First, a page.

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PHOTON EXTREMITY ABSORBED DOSE AND KERMA CONVERSION COEFFICIENTS FOR CALIBRATION GEOMETRIES

Veinot, K G.*; Hertel, N E.

doi: 10.1097/01.HP.0000243165.43316.78
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Absorbed dose and dose equivalent conversion coefficients are routinely used in personnel dosimetry programs. These conversion coefficients can be applied to particle fluences or to measured air kerma values to determine appropriate operational monitoring quantities such as the ambient dose equivalent or personal dose equivalent for a specific geometry. For personnel directly handling materials, the absorbed dose to the extremities is of concern. This work presents photon conversion coefficients for two extremity calibration geometries using finger and wrist/arm phantoms described in HPS N13.32. These conversion coefficients have been calculated as a function of photon energy in terms of the kerma and the absorbed dose using Monte Carlo techniques and the calibration geometries specified in HPS N13.32. Additionally, kerma and absorbed dose conversion coefficients for commonly used x-ray spectra and calibration source fields are presented. The kerma values calculated in this work for the x-ray spectra and calibration sources compare well to those listed in HPS N13.32. The absorbed dose values, however, differ significantly for higher energy photons because charged particle equilibrium conditions have not been satisfied for the shallow depth. Thus, the air-kerma-to-dose and exposure-to-dose conversion coefficients for 137Cs and 60Co listed in HPS N13.32 overestimate the absorbed dose to the extremities. Applying the conversion coefficients listed in HPS N13.32 for 137Cs, for example, would result in an overestimate of absorbed dose of 62% for the finger phantom and 55% for the wrist phantom.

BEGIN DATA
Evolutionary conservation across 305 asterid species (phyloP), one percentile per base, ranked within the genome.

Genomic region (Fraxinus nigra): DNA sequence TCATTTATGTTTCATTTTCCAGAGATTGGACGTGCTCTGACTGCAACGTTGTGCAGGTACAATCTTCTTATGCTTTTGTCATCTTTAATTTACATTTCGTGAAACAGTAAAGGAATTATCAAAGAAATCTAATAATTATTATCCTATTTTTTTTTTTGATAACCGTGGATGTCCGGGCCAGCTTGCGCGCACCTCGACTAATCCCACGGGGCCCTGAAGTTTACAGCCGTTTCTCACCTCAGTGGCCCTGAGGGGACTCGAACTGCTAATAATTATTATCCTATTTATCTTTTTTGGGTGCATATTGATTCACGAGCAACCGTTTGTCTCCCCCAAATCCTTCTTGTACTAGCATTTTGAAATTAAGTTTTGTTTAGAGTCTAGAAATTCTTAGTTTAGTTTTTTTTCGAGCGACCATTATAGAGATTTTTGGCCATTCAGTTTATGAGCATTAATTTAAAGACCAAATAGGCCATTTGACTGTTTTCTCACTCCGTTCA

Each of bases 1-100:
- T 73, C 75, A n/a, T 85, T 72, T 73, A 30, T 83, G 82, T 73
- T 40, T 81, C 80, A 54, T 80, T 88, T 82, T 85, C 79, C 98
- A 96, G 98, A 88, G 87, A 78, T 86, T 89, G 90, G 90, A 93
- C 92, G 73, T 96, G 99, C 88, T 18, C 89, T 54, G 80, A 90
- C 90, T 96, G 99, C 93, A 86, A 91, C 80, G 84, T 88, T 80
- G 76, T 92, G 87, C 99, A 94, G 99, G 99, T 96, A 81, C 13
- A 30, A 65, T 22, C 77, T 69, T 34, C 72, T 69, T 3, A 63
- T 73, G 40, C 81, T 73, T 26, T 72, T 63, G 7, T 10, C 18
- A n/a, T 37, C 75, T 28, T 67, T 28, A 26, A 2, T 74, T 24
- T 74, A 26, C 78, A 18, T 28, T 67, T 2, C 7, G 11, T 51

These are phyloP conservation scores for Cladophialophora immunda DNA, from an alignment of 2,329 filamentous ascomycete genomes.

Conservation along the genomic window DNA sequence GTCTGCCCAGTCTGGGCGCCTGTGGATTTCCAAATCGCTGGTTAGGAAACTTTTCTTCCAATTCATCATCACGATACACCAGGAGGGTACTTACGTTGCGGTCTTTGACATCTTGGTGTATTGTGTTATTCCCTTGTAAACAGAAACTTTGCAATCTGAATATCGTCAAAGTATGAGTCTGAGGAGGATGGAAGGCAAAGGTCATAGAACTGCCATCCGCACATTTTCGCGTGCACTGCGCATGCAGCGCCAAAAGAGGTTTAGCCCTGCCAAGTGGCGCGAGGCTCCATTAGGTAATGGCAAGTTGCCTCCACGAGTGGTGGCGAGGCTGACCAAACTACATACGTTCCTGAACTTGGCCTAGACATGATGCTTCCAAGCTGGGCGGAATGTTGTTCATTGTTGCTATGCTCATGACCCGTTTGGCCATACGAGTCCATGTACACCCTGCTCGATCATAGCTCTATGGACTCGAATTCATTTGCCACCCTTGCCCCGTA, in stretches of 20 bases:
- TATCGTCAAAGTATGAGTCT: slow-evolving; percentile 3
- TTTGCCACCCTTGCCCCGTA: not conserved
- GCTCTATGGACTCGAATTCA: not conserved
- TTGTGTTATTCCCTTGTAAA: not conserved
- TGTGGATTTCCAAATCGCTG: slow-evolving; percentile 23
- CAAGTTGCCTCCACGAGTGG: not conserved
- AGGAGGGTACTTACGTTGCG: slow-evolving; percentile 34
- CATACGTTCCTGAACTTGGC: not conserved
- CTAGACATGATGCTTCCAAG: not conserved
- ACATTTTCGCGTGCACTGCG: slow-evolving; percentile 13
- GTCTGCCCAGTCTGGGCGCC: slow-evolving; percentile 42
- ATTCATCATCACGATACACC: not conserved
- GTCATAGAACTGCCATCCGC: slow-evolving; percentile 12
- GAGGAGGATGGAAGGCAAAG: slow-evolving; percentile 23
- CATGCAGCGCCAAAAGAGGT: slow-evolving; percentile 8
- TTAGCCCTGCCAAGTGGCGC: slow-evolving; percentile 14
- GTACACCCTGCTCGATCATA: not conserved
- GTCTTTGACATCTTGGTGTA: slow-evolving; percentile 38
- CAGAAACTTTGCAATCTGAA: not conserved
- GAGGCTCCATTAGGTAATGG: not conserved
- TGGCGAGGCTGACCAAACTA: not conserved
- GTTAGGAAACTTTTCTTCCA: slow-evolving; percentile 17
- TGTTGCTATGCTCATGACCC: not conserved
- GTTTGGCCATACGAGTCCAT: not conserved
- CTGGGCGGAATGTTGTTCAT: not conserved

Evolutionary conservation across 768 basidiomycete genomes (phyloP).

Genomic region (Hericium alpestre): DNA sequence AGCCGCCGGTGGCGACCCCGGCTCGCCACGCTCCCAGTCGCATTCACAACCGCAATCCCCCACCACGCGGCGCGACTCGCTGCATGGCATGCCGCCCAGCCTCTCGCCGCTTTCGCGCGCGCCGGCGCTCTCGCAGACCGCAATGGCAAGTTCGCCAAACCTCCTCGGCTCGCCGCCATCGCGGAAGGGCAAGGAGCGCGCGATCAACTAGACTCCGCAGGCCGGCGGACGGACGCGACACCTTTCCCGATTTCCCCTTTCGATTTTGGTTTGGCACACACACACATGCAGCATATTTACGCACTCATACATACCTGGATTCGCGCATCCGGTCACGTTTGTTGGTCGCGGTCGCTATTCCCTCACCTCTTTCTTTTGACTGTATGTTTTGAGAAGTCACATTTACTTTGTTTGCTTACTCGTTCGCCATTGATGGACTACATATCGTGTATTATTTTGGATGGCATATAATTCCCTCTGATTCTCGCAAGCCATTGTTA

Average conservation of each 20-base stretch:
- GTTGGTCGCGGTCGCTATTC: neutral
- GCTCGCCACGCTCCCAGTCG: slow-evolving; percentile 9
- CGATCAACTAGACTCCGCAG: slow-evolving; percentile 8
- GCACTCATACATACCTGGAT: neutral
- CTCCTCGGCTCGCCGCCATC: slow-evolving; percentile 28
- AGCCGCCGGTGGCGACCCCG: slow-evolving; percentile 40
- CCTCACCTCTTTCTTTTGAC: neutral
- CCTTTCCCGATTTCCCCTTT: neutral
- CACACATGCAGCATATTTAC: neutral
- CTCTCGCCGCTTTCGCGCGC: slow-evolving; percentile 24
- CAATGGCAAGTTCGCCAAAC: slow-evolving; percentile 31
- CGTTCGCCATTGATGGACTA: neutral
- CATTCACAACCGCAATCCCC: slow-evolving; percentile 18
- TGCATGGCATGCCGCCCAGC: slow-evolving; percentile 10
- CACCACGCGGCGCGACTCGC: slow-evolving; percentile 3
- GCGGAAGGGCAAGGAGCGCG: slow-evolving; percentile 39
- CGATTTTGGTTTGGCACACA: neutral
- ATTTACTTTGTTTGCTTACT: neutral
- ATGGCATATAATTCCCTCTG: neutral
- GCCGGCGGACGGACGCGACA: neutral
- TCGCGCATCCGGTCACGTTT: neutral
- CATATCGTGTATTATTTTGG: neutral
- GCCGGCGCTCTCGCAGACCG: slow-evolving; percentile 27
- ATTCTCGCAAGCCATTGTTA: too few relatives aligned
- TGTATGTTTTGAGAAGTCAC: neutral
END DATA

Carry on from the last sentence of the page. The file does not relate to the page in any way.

* Y-12 National Security Complex, P.O. Box 2009, M.S. 8105, Oak Ridge, TN 37831-8105; George W. Woodruff School of Mechanical Engineering, Georgia Institute of Technology, Atlanta, GA 30332-0405.

For correspondence contact: K. G. Veinot, Y-12 National Security Complex, P.O. Box 2009, M.S. 8105, Oak Ridge, TN 37831-8105, or email at veinotkg@y12.doe.gov.

(Manuscript accepted 11 August 2006)

©2007Health Physics Society